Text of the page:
Not The Girl Next Door


It is a sad fact in our society, and a disquieting testament to our human character, that perception and P.R. often overrides truth. Joan Crawford is mostly defined by another book, released after her death when she couldn’t defend herself, but it should be books like this that define her, for most of the first one is a lie.

This biography by Charlotte Chandler – who has written other film biographies – is a brilliant primer for anyone wishing to learn about Joan Crawford. While not perfect, it does a masterful job of giving the reader, and any lover of films, an overview to the life of one of the greatest actresses in film history. Chandler relies heavily on interviews for her information, and there are some frank discussions included in the book, including lengthy ones with Joan Crawford herself.

Abandoned by her real father, raised by a mother who worked and lived in the back of a laundry room, Joan grew up knowing how to fight for what she wanted. That served her well in Hollywood.

She was a great dancer. Started acting when silents were around then made the transition to talkies and never looked back. She was talented, played the starlet to the hilt, and landed some of the best female roles in film history. She won a Best Actress Oscar for her role in Mildred Pierce.

As I mentioned earlier, this book relies heavily on interviews. Joan rubbed shoulders with some of the greatest names in film history, from Chaplin to Spielberg, so the names included on these pages read like a ‘Who’s Who’ of Hollywood.

I was pleased to discover that Chandler devoted a large section to her interview with Douglas Fairbanks Jr., one of four men married to Joan. You know a person isn’t all bad when their ex’s consistently praise her overall. Fairbanks gave great insight to the earlier years of Hollywood and his marriage with Joan.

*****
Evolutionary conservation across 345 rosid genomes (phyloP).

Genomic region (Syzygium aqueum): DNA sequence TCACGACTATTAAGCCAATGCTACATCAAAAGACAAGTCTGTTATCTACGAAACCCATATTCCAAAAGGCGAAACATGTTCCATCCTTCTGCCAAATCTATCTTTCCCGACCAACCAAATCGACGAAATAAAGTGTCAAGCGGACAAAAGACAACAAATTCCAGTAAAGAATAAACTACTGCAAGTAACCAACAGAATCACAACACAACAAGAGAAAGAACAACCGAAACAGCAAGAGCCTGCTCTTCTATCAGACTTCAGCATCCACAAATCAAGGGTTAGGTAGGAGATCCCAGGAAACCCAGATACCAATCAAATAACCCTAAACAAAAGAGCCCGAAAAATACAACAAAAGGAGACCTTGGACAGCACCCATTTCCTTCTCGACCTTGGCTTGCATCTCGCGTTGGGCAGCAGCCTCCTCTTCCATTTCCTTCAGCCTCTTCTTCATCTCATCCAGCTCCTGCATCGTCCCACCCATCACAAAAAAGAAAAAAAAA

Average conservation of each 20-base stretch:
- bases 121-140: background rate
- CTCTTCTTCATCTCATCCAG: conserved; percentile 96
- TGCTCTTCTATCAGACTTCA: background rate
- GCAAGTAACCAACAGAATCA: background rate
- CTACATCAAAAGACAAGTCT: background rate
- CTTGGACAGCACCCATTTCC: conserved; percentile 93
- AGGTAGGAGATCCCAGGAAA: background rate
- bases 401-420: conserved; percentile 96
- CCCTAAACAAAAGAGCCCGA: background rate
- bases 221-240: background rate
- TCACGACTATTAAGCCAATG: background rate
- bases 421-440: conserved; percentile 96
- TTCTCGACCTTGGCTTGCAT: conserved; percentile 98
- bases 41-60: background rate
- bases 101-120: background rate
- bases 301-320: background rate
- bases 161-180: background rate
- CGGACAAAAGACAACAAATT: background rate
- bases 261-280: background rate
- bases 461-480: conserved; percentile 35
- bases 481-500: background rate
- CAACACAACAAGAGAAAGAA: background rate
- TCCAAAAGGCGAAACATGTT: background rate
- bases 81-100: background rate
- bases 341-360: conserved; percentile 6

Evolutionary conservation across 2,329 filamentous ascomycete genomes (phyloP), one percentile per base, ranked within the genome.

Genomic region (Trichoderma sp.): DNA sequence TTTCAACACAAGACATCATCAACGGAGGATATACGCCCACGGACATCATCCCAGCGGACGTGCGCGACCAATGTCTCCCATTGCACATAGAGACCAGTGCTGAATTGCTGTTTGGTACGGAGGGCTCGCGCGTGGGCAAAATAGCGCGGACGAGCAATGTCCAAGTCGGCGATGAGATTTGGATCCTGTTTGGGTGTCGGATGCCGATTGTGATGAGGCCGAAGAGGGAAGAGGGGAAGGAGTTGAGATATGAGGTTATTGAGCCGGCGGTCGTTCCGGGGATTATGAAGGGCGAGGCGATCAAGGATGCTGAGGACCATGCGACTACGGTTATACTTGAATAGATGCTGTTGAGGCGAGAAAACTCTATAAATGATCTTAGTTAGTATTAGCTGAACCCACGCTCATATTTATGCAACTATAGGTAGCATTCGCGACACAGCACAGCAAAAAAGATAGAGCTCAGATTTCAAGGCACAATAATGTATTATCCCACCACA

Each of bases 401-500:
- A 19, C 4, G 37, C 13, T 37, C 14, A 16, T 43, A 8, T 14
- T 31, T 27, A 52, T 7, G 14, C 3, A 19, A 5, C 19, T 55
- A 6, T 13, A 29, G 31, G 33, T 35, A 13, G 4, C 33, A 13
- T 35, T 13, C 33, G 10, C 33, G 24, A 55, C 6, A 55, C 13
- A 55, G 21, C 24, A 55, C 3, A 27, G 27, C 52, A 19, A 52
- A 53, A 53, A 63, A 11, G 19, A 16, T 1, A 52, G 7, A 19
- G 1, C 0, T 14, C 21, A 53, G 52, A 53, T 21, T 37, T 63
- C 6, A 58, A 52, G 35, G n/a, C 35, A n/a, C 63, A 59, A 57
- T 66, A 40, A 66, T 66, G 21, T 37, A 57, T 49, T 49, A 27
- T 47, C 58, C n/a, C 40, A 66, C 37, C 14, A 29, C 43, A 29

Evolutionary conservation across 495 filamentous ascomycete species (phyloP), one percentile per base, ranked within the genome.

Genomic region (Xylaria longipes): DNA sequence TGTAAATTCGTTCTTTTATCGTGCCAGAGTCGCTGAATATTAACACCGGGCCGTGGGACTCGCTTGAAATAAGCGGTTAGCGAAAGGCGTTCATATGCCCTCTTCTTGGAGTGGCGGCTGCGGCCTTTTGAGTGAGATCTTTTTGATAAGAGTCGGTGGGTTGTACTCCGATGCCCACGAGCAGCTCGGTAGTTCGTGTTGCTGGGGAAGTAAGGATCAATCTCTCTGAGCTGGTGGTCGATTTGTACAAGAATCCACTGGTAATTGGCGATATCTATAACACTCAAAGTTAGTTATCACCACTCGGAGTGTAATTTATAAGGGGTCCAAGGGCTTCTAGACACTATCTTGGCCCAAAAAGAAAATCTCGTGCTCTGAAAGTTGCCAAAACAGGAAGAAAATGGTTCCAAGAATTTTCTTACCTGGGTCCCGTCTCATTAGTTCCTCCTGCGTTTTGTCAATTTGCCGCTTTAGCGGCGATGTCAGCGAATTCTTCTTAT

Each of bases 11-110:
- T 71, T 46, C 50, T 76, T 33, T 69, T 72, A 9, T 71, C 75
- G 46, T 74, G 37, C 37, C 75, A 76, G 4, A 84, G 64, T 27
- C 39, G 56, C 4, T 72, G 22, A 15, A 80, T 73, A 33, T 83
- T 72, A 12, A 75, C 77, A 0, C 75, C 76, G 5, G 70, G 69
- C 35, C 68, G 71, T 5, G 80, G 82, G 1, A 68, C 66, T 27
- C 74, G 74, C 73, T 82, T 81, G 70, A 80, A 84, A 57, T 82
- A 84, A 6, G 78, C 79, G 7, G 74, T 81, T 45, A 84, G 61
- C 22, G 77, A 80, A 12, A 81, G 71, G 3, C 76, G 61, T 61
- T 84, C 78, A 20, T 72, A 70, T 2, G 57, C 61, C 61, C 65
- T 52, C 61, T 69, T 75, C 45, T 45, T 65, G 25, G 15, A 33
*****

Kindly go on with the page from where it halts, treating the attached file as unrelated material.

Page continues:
Even Bette Davis – whom Joan had a famous rivalry with both on screen and off – was spoken to in length. And when it came to the allegations made against Joan after death, well, Miss Davis made no bones in saying they were rubbish. Joan also had two other daughters she adopted who say the allegations were fabricated. I’m not going to name the other book or author here. Why promote a false herring?

I was proud to learn that Joan secretly, when she first started to make it in Hollywood, arranged to rent a hospital room. She made a deal with a doctor and some staff that they would treat people who couldn’t afford medical help and Joan picked up the tab. She did that for the rest of her life and kept it secret. Only in this book did one of her close friends reveal the secret. It says something to character when a person performs a feat of that nature on their own.

Some will criticize this book for not diving into Joan’s romances more. It is reputed that Joan slept with a slew of men and possibly women over the years but Chandler purposely avoids romantic sensationalism. It is also possible that Joan had to prostitute herself to make ends meet before she became a star but Chandler skirts around that issue altogether and really doesn’t talk much about Joan’s struggle to survive those early years as a dancer. As a biographer, I think she should’ve and if the book has a shortcoming, it is in that area. I don’t say that because  people thrive on that dirt. When you think of it, those tidbits are the least important things in our lives in the end. I mean, who hasn’t slept with someone we shouldn’t have? But they do so show one’s perseverance and shape the outlook on the world. A biographer has to at least explore those details. It can be done without publishing every little secret.

One of the most popular posts I’ve ever done on this blog is The Louisiana Flip. I wrote it in 2012 and I still have people reading it. The name is that of a drink from Joan’s movie The Grand Hotel which is one of my all-time favorite classic movies. I highly recommend it for viewing.

Joan Crawford was legendary for her beauty, her dancing, and most of all, her acting. She rose from a broken home, from dwelling in Midwest slums, to rise to the peak of her profession. She made fashion trends, helped the needy, cared for the troops, and tried to give back to those who suffered like she had.

If you wish to see her films, I suggest starting with Mildred Pierce; The Grand Hotel; Whatever Happened to Baby Jane?. If you wish to find a biography to learn who she was as a person, I suggest starting with this one by Chandler. 4/5 on the rating scale.

Categories: acting, art, books, charity, cinema, clothes, Entertainment, history, movies, music, television, Uncategorized, writing | Tags: , , , , , , , , , , , | Leave a comment

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